Quick question: All plants are equally valuable for a Metropark, yes or no? If you said yes, you’ve never met an invasive species before.
Invasive species? What’s that? We’re glad you asked, because this is one of the most easily misunderstood aspects of managing the Metroparks.
An invasive species is one that A) does not naturally occur in a specific area AND that B) can cause harm if/when it gets introduced to that area.
An invasive species can crowd out (and kill) existing native species; it can consume resources that would otherwise go to those existing species; it can cause very expensive damage to the ecosystem it has invaded. There are many ways invasive species can cause harm.
Keep in mind, invasive species can include both plant and animal species. They are often introduced to the area by humans – sometimes unintentionally, other times on purpose. But they’re not inherently “bad” species. They may just be in the wrong place. What typically happens is an invasive species enters a habitat where it doesn’t have natural controls. This allows that species to spread rapidly and outcompete native species for resources like sunlight and water.
Invasive species represent some of the most serious threats to biodiversity and ecological health, in the Metroparks’ natural areas as well as the world beyond. In fact, after habitat destruction, invasive species are the second-leading cause of global species extinction.
Facts About Invasive Species
- They can form dense thickets that shade out native plants and prevent them from growing.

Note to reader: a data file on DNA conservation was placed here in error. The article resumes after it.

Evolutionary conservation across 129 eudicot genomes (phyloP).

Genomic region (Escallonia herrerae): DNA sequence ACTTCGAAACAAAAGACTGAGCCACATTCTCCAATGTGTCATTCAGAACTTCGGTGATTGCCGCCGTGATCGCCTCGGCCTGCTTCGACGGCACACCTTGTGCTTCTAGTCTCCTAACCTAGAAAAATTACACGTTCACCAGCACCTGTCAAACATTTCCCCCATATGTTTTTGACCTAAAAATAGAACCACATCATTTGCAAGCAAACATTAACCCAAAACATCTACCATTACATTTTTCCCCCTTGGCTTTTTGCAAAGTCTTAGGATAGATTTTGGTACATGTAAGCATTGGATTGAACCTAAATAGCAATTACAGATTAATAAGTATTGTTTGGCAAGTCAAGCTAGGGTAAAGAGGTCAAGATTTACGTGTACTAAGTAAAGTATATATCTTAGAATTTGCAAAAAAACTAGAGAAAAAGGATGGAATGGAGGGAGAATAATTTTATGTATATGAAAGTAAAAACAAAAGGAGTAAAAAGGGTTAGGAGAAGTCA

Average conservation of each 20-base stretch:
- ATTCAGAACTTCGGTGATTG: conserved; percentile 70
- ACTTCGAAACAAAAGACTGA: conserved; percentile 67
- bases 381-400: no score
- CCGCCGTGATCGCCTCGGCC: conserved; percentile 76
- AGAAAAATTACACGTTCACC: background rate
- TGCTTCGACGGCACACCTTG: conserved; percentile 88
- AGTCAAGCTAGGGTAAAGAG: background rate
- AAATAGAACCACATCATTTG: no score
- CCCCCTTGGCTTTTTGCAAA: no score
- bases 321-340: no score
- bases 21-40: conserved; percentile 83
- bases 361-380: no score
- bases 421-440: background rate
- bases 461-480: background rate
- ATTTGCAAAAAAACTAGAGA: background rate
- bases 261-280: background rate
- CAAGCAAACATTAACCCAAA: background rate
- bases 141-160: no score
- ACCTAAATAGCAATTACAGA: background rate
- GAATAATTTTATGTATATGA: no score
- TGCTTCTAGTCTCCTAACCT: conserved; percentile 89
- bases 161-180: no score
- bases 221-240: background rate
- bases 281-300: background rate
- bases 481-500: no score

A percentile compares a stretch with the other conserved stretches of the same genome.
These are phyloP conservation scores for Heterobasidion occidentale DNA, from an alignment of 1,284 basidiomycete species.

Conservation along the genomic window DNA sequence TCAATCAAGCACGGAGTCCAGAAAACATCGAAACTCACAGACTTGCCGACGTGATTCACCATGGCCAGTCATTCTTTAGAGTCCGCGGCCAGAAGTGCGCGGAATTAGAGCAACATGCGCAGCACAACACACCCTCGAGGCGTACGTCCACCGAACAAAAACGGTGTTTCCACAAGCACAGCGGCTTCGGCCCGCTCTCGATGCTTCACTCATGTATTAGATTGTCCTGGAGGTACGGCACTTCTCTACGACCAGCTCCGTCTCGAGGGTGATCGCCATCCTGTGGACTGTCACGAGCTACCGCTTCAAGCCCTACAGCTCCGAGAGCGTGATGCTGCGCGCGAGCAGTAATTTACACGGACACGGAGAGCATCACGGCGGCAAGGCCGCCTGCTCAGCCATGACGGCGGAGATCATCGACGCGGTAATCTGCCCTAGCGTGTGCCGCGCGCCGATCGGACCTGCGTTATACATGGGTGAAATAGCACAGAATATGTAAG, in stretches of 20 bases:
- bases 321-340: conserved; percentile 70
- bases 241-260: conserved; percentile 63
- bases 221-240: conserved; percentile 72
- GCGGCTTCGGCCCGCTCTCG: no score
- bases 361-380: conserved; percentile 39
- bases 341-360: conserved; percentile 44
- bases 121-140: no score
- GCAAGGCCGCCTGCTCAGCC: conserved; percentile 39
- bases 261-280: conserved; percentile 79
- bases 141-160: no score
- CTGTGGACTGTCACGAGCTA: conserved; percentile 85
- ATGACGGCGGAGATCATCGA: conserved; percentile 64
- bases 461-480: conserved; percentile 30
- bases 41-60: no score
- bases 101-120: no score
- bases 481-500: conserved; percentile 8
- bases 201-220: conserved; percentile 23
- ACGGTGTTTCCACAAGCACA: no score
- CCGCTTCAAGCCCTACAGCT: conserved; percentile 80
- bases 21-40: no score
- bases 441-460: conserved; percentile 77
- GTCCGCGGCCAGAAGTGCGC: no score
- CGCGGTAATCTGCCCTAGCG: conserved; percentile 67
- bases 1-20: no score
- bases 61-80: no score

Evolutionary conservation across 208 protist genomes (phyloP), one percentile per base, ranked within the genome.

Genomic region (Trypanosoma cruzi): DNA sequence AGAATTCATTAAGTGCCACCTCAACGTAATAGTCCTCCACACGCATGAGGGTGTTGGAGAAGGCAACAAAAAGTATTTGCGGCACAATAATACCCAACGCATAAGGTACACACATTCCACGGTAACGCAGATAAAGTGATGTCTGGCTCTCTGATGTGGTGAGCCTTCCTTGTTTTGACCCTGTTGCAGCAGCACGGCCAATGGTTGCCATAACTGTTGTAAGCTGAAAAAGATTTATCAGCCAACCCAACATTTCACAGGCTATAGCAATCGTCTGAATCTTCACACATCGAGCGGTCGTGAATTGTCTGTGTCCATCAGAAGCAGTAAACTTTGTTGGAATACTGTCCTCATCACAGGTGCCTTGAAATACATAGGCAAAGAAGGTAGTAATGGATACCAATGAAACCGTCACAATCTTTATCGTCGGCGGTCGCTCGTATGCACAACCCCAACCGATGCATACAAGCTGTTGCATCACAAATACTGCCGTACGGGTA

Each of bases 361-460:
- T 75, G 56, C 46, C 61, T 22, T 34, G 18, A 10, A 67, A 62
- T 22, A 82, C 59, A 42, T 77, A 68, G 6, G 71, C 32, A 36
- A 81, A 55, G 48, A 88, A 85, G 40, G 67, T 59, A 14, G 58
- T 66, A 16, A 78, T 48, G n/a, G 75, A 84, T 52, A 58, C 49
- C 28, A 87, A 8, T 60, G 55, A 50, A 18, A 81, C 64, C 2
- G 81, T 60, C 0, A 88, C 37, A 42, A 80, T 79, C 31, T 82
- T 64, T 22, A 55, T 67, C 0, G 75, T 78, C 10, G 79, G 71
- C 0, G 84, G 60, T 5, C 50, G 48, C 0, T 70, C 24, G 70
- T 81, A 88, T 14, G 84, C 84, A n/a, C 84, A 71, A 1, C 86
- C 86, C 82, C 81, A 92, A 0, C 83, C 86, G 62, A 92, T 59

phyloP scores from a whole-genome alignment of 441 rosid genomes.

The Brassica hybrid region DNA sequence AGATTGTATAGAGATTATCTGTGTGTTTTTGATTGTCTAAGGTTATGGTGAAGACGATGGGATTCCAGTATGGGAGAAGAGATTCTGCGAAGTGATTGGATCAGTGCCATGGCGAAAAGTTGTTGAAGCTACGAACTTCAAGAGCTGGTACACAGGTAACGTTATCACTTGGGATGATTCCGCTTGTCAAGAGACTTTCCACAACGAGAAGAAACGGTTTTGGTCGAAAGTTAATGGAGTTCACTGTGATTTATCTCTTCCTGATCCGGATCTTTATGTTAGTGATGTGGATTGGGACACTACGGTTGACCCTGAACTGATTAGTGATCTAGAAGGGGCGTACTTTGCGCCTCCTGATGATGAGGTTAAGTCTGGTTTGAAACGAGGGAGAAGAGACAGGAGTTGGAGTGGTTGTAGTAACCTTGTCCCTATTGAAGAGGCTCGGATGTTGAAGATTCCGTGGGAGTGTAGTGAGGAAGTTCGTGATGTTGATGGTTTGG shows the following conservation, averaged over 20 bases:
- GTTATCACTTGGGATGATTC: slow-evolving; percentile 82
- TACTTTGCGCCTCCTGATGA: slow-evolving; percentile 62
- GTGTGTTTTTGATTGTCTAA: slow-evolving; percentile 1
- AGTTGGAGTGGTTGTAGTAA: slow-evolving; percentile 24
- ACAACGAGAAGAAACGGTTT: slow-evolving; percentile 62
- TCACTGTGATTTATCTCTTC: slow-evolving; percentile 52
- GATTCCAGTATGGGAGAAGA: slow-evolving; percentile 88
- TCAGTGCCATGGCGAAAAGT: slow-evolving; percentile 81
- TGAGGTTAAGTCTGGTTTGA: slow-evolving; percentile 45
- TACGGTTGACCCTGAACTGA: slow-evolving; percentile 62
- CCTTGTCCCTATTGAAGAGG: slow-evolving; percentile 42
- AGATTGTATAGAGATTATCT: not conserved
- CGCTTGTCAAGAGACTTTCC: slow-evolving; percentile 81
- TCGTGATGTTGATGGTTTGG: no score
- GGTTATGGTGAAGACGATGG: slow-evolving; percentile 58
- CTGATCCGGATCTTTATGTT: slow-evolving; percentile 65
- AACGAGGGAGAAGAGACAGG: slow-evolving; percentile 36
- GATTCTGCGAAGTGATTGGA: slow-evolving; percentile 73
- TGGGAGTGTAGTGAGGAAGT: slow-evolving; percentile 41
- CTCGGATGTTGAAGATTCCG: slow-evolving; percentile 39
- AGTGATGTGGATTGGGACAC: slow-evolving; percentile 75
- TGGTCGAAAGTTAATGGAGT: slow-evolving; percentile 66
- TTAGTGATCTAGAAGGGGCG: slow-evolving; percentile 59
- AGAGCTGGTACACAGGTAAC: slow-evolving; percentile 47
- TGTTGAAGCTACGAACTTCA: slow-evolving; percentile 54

- They can prevent native plants from growing by releasing chemicals that poison them or disrupt their nutrient uptake.
- They can completely replace native vegetation, changing the ecosystem and causing wildlife to migrate away in search of a more favorable habitat.
- They can cause changes to the soil microbial community, disrupting decomposition and nitrogen fixation, which is essential for plant growth.
- They can fix too much nitrogen into the soil, which can lead to increased leaching of nitrogen into aquatic ecosystems.
- They can change soil pH, which affects the ability of native plants to take up nutrients.
- They can change soil nitrogen content, causing the litter layer on the forest floor to decompose faster and exposing bare soil that can be eroded away.
- Invasive vines can kill mature trees by girdling (strangling) them, preventing light from reaching their leaves or bringing them down under the weight of the vine.
- Some invasive plants hybridize with native plants, threatening the genetic survival of the native plant.
- In densely invaded areas, wildlife may browse more heavily on native plants, reducing their supply of food as well as the native plant population.
- Some invasive plants use chemical signals to “trick” insects into laying eggs on them instead of on native species, which leads to greater mortality of the young insects.
What can we do about invasive species? That depends.
Some invasive plants can be controlled by physical removal – pulling, cutting, mowing or even prescribed burning. For instance, invasive shrubs that colonize an old field can be controlled by periodic mowing with a brush hog. And garlic mustard, an invasive woodland forb (“forb” means it’s a herbaceous plant other than grass), is controlled by hand pulling it during spring and early summer.
Herbicides can also be used to control invasive plants that do not respond well to physical removal. Or they can be used in combination with those methods.
Localized applications involve applying a small amount of herbicide to a specific part of the plant. One type of localized application, cut stump treatment, is frequently used for controlling invasive shrubs such as buckthorn, honeysuckle and autumn olive. Foliar applications with a backpack or boom sprayer are more appropriate for controlling large or dense patches of invasive vegetation, such as extensive stands of oriental bittersweet, spotted knapweed or Phragmites.
It’s important to know that chemical control always must be implemented in such a way as to minimize potential impact to native species and, of course, human health.